Meet Production Deadlines
Go into the project with the understanding that an author has a lot of latitude right up to a fixed date — say, the first proof date — but no text changes will take place after that unless you find an embarrassing typo. (If you use a crack copyeditor, that won't happen. If there are none in-house, hire a freelancer.)
One tip that Castro offers printers is to give publishers (who can pass on to authors and designers) a 'drop dead' date — the absolute final date for revisions — even while, at the printer's end, there are in fact a few more days built into the schedule to allow for possible changes. So if more do come, deadlines still get met, and the printer appears to be bending over backward to make everyone happy.
Printers are not "all-purpose"
As a production manager for a book publishing house, I have found that the color proof stage often is the first point at which people involved with the book really sit down, take a look at the pictures and evaluate them. Raoul Goff, president of San Francisco-based Palace Press International, is correct to note that "clients make changes to ... images in the final stages of creating film or at blueline stage."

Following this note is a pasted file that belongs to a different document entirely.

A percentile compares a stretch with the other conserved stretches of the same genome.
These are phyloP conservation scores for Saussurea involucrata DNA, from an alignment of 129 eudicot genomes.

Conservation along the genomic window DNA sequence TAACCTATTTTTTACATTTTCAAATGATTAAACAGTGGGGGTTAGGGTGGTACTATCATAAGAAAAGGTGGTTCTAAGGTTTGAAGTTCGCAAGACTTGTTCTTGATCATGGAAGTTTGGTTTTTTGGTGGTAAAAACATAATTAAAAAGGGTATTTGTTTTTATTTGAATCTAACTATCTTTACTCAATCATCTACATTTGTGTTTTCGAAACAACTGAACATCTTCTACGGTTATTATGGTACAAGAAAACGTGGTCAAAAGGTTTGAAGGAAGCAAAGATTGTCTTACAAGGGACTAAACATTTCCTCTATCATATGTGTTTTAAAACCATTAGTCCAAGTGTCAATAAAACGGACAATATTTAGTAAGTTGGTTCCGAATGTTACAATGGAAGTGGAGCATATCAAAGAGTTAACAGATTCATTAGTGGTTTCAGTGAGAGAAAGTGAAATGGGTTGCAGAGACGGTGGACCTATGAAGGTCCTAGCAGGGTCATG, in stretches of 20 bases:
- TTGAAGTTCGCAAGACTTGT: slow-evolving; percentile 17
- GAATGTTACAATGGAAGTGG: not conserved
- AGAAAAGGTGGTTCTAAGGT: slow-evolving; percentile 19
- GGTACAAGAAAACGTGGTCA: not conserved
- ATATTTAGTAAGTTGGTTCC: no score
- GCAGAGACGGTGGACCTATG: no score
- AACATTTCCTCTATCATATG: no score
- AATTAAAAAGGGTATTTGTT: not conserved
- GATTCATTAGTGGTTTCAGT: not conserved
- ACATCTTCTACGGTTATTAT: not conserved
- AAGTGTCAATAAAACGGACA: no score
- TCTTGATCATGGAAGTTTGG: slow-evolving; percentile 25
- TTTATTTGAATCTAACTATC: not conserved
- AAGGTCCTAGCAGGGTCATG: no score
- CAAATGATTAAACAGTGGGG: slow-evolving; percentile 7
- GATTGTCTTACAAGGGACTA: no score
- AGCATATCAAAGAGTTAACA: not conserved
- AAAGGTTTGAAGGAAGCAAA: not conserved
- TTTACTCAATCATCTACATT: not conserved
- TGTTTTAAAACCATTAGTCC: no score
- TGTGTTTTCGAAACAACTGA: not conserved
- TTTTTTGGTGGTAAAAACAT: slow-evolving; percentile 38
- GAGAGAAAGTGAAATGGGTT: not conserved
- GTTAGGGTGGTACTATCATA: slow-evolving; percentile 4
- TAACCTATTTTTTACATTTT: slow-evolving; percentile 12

Goff suggests that if clients have the means to generate laser prints of images while the project is still at the concept stage, then they should do so. That's the right time, he says, to decide that a picture's light/dark contrasts give it poor quality. Maybe you should have it retaken, or maybe there's another one you should use instead. Then you'll go into the project with the lead time you need to do a meticulous job.
Communication is crucial
Regardless of how you plan the review and correction of your materials, be sure that others talk with one another. Some printers say they often lose time because a freelance designer sends them material with missing components, such as fonts or EPS files. In spite of the missing items, the publisher often expects the original schedule to hold.